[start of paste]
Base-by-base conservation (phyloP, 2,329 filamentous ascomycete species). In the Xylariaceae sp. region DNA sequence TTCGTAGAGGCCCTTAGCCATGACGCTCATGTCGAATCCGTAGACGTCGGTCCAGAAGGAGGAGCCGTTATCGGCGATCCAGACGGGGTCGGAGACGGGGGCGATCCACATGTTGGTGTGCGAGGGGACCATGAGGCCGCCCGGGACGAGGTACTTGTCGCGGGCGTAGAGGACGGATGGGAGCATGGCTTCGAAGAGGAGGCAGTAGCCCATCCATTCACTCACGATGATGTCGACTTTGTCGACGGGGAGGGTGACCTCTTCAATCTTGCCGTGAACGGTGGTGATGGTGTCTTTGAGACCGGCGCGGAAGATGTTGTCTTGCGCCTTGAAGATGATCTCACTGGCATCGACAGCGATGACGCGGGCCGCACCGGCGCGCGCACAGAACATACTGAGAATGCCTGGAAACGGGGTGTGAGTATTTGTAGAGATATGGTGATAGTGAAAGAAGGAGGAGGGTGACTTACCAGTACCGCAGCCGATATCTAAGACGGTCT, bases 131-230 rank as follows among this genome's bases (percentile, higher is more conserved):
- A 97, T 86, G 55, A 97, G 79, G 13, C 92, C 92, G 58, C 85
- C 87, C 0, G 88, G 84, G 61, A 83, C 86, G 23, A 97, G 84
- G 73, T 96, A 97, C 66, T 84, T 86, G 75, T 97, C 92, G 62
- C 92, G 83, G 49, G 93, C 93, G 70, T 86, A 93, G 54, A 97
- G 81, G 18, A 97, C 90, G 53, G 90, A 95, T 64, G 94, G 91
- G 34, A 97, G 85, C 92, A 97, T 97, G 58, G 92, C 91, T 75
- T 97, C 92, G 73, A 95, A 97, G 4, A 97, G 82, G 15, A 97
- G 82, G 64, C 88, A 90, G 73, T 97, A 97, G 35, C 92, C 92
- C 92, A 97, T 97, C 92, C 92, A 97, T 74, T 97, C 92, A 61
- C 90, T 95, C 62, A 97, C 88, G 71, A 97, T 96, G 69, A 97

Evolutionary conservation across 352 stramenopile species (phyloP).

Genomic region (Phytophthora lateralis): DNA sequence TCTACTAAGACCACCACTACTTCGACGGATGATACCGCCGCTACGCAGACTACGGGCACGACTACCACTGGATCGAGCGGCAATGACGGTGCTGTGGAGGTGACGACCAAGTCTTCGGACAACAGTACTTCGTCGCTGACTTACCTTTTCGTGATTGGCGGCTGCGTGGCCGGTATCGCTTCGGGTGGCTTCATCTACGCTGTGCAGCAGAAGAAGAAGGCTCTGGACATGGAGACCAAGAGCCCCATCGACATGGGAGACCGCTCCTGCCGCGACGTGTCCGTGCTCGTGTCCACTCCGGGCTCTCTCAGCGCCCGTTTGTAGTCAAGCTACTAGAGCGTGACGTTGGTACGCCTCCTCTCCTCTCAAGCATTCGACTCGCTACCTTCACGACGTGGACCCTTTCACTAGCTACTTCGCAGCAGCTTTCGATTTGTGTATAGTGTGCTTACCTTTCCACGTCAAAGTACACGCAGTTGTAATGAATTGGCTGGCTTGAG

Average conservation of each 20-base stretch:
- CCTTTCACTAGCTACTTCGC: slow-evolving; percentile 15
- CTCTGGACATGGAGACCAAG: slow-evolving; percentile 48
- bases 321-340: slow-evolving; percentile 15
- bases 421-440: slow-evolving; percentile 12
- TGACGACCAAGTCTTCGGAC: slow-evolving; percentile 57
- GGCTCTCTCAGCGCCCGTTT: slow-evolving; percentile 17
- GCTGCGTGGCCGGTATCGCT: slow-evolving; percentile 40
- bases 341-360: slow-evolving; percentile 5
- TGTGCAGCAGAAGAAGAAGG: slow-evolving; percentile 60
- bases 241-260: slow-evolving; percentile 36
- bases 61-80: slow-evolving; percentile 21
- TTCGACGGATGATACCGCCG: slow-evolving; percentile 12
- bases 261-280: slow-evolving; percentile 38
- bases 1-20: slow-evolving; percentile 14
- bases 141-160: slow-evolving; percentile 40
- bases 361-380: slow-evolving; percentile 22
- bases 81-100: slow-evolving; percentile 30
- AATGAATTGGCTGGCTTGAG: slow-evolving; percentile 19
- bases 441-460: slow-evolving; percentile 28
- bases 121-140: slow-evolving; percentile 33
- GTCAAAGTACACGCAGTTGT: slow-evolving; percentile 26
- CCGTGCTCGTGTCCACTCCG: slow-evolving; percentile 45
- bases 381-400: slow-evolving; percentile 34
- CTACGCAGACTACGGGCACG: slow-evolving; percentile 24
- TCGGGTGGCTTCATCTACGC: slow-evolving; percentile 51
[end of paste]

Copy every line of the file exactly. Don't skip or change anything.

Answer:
Base-by-base conservation (phyloP, 2,329 filamentous ascomycete species). In the Xylariaceae sp. region DNA sequence TTCGTAGAGGCCCTTAGCCATGACGCTCATGTCGAATCCGTAGACGTCGGTCCAGAAGGAGGAGCCGTTATCGGCGATCCAGACGGGGTCGGAGACGGGGGCGATCCACATGTTGGTGTGCGAGGGGACCATGAGGCCGCCCGGGACGAGGTACTTGTCGCGGGCGTAGAGGACGGATGGGAGCATGGCTTCGAAGAGGAGGCAGTAGCCCATCCATTCACTCACGATGATGTCGACTTTGTCGACGGGGAGGGTGACCTCTTCAATCTTGCCGTGAACGGTGGTGATGGTGTCTTTGAGACCGGCGCGGAAGATGTTGTCTTGCGCCTTGAAGATGATCTCACTGGCATCGACAGCGATGACGCGGGCCGCACCGGCGCGCGCACAGAACATACTGAGAATGCCTGGAAACGGGGTGTGAGTATTTGTAGAGATATGGTGATAGTGAAAGAAGGAGGAGGGTGACTTACCAGTACCGCAGCCGATATCTAAGACGGTCT, bases 131-230 rank as follows among this genome's bases (percentile, higher is more conserved):
- A 97, T 86, G 55, A 97, G 79, G 13, C 92, C 92, G 58, C 85
- C 87, C 0, G 88, G 84, G 61, A 83, C 86, G 23, A 97, G 84
- G 73, T 96, A 97, C 66, T 84, T 86, G 75, T 97, C 92, G 62
- C 92, G 83, G 49, G 93, C 93, G 70, T 86, A 93, G 54, A 97
- G 81, G 18, A 97, C 90, G 53, G 90, A 95, T 64, G 94, G 91
- G 34, A 97, G 85, C 92, A 97, T 97, G 58, G 92, C 91, T 75
- T 97, C 92, G 73, A 95, A 97, G 4, A 97, G 82, G 15, A 97
- G 82, G 64, C 88, A 90, G 73, T 97, A 97, G 35, C 92, C 92
- C 92, A 97, T 97, C 92, C 92, A 97, T 74, T 97, C 92, A 61
- C 90, T 95, C 62, A 97, C 88, G 71, A 97, T 96, G 69, A 97

Evolutionary conservation across 352 stramenopile species (phyloP).

Genomic region (Phytophthora lateralis): DNA sequence TCTACTAAGACCACCACTACTTCGACGGATGATACCGCCGCTACGCAGACTACGGGCACGACTACCACTGGATCGAGCGGCAATGACGGTGCTGTGGAGGTGACGACCAAGTCTTCGGACAACAGTACTTCGTCGCTGACTTACCTTTTCGTGATTGGCGGCTGCGTGGCCGGTATCGCTTCGGGTGGCTTCATCTACGCTGTGCAGCAGAAGAAGAAGGCTCTGGACATGGAGACCAAGAGCCCCATCGACATGGGAGACCGCTCCTGCCGCGACGTGTCCGTGCTCGTGTCCACTCCGGGCTCTCTCAGCGCCCGTTTGTAGTCAAGCTACTAGAGCGTGACGTTGGTACGCCTCCTCTCCTCTCAAGCATTCGACTCGCTACCTTCACGACGTGGACCCTTTCACTAGCTACTTCGCAGCAGCTTTCGATTTGTGTATAGTGTGCTTACCTTTCCACGTCAAAGTACACGCAGTTGTAATGAATTGGCTGGCTTGAG

Average conservation of each 20-base stretch:
- CCTTTCACTAGCTACTTCGC: slow-evolving; percentile 15
- CTCTGGACATGGAGACCAAG: slow-evolving; percentile 48
- bases 321-340: slow-evolving; percentile 15
- bases 421-440: slow-evolving; percentile 12
- TGACGACCAAGTCTTCGGAC: slow-evolving; percentile 57
- GGCTCTCTCAGCGCCCGTTT: slow-evolving; percentile 17
- GCTGCGTGGCCGGTATCGCT: slow-evolving; percentile 40
- bases 341-360: slow-evolving; percentile 5
- TGTGCAGCAGAAGAAGAAGG: slow-evolving; percentile 60
- bases 241-260: slow-evolving; percentile 36
- bases 61-80: slow-evolving; percentile 21
- TTCGACGGATGATACCGCCG: slow-evolving; percentile 12
- bases 261-280: slow-evolving; percentile 38
- bases 1-20: slow-evolving; percentile 14
- bases 141-160: slow-evolving; percentile 40
- bases 361-380: slow-evolving; percentile 22
- bases 81-100: slow-evolving; percentile 30
- AATGAATTGGCTGGCTTGAG: slow-evolving; percentile 19
- bases 441-460: slow-evolving; percentile 28
- bases 121-140: slow-evolving; percentile 33
- GTCAAAGTACACGCAGTTGT: slow-evolving; percentile 26
- CCGTGCTCGTGTCCACTCCG: slow-evolving; percentile 45
- bases 381-400: slow-evolving; percentile 34
- CTACGCAGACTACGGGCACG: slow-evolving; percentile 24
- TCGGGTGGCTTCATCTACGC: slow-evolving; percentile 51